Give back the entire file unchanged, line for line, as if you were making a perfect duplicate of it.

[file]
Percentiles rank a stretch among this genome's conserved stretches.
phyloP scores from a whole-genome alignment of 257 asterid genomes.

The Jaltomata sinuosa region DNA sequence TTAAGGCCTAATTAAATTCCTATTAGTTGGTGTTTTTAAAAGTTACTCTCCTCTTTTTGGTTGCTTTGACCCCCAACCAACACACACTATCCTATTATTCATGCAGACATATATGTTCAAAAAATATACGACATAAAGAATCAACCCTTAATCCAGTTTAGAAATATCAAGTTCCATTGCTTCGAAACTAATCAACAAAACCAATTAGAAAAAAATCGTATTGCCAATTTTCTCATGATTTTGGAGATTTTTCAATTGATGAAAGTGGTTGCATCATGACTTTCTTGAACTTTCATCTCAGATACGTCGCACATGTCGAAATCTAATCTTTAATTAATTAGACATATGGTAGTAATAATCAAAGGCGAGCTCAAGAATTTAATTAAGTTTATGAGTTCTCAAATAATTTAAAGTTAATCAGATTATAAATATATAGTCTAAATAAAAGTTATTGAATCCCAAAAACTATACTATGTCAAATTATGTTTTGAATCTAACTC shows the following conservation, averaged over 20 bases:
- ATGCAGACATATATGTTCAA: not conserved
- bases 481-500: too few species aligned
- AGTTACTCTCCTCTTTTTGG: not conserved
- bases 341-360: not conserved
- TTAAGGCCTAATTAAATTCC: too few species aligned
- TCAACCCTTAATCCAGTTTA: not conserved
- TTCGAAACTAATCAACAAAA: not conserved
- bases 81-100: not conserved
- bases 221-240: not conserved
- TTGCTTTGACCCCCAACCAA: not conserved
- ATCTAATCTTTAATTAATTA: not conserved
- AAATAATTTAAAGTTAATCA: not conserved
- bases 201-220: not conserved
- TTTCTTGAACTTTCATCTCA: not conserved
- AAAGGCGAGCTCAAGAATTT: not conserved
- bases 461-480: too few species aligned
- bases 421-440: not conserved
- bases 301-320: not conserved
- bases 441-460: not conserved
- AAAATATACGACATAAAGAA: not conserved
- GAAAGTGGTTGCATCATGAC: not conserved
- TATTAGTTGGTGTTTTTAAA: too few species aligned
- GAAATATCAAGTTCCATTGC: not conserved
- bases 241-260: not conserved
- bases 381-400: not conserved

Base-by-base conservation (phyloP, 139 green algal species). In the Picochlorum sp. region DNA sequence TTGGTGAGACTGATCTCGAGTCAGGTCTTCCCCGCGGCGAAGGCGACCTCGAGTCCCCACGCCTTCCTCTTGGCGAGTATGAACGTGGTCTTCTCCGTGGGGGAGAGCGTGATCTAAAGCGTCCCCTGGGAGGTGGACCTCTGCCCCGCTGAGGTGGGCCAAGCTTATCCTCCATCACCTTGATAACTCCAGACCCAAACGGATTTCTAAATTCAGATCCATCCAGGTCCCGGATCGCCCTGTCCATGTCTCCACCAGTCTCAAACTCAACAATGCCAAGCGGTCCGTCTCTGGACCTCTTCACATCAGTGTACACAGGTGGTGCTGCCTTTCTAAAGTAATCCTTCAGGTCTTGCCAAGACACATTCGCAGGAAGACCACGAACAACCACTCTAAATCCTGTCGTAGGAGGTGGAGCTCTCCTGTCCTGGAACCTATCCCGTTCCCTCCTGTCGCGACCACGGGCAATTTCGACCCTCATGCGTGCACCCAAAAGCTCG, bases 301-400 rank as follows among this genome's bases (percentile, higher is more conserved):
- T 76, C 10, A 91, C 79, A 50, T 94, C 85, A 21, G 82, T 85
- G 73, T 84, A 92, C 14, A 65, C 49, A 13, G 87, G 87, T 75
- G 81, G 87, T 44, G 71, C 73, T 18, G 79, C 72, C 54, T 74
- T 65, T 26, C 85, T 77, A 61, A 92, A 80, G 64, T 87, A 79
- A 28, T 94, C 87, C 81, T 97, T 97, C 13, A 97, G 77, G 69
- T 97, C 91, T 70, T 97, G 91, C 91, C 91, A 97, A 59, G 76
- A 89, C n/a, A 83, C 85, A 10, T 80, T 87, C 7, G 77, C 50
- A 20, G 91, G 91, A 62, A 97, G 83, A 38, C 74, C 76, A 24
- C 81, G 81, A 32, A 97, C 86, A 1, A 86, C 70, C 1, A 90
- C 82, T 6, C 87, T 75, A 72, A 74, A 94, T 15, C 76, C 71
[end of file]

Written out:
Percentiles rank a stretch among this genome's conserved stretches.
phyloP scores from a whole-genome alignment of 257 asterid genomes.

The Jaltomata sinuosa region DNA sequence TTAAGGCCTAATTAAATTCCTATTAGTTGGTGTTTTTAAAAGTTACTCTCCTCTTTTTGGTTGCTTTGACCCCCAACCAACACACACTATCCTATTATTCATGCAGACATATATGTTCAAAAAATATACGACATAAAGAATCAACCCTTAATCCAGTTTAGAAATATCAAGTTCCATTGCTTCGAAACTAATCAACAAAACCAATTAGAAAAAAATCGTATTGCCAATTTTCTCATGATTTTGGAGATTTTTCAATTGATGAAAGTGGTTGCATCATGACTTTCTTGAACTTTCATCTCAGATACGTCGCACATGTCGAAATCTAATCTTTAATTAATTAGACATATGGTAGTAATAATCAAAGGCGAGCTCAAGAATTTAATTAAGTTTATGAGTTCTCAAATAATTTAAAGTTAATCAGATTATAAATATATAGTCTAAATAAAAGTTATTGAATCCCAAAAACTATACTATGTCAAATTATGTTTTGAATCTAACTC shows the following conservation, averaged over 20 bases:
- ATGCAGACATATATGTTCAA: not conserved
- bases 481-500: too few species aligned
- AGTTACTCTCCTCTTTTTGG: not conserved
- bases 341-360: not conserved
- TTAAGGCCTAATTAAATTCC: too few species aligned
- TCAACCCTTAATCCAGTTTA: not conserved
- TTCGAAACTAATCAACAAAA: not conserved
- bases 81-100: not conserved
- bases 221-240: not conserved
- TTGCTTTGACCCCCAACCAA: not conserved
- ATCTAATCTTTAATTAATTA: not conserved
- AAATAATTTAAAGTTAATCA: not conserved
- bases 201-220: not conserved
- TTTCTTGAACTTTCATCTCA: not conserved
- AAAGGCGAGCTCAAGAATTT: not conserved
- bases 461-480: too few species aligned
- bases 421-440: not conserved
- bases 301-320: not conserved
- bases 441-460: not conserved
- AAAATATACGACATAAAGAA: not conserved
- GAAAGTGGTTGCATCATGAC: not conserved
- TATTAGTTGGTGTTTTTAAA: too few species aligned
- GAAATATCAAGTTCCATTGC: not conserved
- bases 241-260: not conserved
- bases 381-400: not conserved

Base-by-base conservation (phyloP, 139 green algal species). In the Picochlorum sp. region DNA sequence TTGGTGAGACTGATCTCGAGTCAGGTCTTCCCCGCGGCGAAGGCGACCTCGAGTCCCCACGCCTTCCTCTTGGCGAGTATGAACGTGGTCTTCTCCGTGGGGGAGAGCGTGATCTAAAGCGTCCCCTGGGAGGTGGACCTCTGCCCCGCTGAGGTGGGCCAAGCTTATCCTCCATCACCTTGATAACTCCAGACCCAAACGGATTTCTAAATTCAGATCCATCCAGGTCCCGGATCGCCCTGTCCATGTCTCCACCAGTCTCAAACTCAACAATGCCAAGCGGTCCGTCTCTGGACCTCTTCACATCAGTGTACACAGGTGGTGCTGCCTTTCTAAAGTAATCCTTCAGGTCTTGCCAAGACACATTCGCAGGAAGACCACGAACAACCACTCTAAATCCTGTCGTAGGAGGTGGAGCTCTCCTGTCCTGGAACCTATCCCGTTCCCTCCTGTCGCGACCACGGGCAATTTCGACCCTCATGCGTGCACCCAAAAGCTCG, bases 301-400 rank as follows among this genome's bases (percentile, higher is more conserved):
- T 76, C 10, A 91, C 79, A 50, T 94, C 85, A 21, G 82, T 85
- G 73, T 84, A 92, C 14, A 65, C 49, A 13, G 87, G 87, T 75
- G 81, G 87, T 44, G 71, C 73, T 18, G 79, C 72, C 54, T 74
- T 65, T 26, C 85, T 77, A 61, A 92, A 80, G 64, T 87, A 79
- A 28, T 94, C 87, C 81, T 97, T 97, C 13, A 97, G 77, G 69
- T 97, C 91, T 70, T 97, G 91, C 91, C 91, A 97, A 59, G 76
- A 89, C n/a, A 83, C 85, A 10, T 80, T 87, C 7, G 77, C 50
- A 20, G 91, G 91, A 62, A 97, G 83, A 38, C 74, C 76, A 24
- C 81, G 81, A 32, A 97, C 86, A 1, A 86, C 70, C 1, A 90
- C 82, T 6, C 87, T 75, A 72, A 74, A 94, T 15, C 76, C 71